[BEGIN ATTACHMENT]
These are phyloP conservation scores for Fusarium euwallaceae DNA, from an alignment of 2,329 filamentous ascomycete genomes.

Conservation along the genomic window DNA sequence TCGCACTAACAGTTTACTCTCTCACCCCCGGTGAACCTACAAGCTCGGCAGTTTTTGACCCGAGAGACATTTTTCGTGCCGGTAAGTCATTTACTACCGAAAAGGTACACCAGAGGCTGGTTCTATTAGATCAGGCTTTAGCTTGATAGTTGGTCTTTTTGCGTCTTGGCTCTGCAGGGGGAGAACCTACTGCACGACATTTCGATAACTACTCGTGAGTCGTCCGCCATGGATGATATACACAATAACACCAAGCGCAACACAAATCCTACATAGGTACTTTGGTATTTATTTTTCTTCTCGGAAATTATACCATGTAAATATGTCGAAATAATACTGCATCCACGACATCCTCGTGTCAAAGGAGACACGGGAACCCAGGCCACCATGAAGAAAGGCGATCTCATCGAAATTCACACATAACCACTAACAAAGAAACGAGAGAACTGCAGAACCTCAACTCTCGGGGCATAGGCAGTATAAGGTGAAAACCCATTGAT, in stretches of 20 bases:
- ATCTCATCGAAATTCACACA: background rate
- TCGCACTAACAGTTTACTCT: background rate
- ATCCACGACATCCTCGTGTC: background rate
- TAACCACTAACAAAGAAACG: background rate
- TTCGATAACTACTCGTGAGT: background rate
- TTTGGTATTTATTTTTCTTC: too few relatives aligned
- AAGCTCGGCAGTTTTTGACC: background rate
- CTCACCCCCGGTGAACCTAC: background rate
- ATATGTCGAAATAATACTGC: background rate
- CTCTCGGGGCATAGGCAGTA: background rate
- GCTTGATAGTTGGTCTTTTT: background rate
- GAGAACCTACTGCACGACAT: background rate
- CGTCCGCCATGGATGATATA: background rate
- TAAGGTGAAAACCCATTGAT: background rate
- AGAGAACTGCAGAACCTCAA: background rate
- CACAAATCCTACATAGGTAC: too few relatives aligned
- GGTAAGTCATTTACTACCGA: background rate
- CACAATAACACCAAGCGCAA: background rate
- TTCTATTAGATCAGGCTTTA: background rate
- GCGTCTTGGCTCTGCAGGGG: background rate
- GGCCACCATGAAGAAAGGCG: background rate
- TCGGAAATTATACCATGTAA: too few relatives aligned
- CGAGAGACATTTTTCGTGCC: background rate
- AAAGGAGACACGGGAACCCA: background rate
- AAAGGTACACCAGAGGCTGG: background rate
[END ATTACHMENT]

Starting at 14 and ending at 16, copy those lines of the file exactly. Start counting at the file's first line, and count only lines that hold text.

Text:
- GAGAACCTACTGCACGACAT: background rate
- CGTCCGCCATGGATGATATA: background rate
- TAAGGTGAAAACCCATTGAT: background rate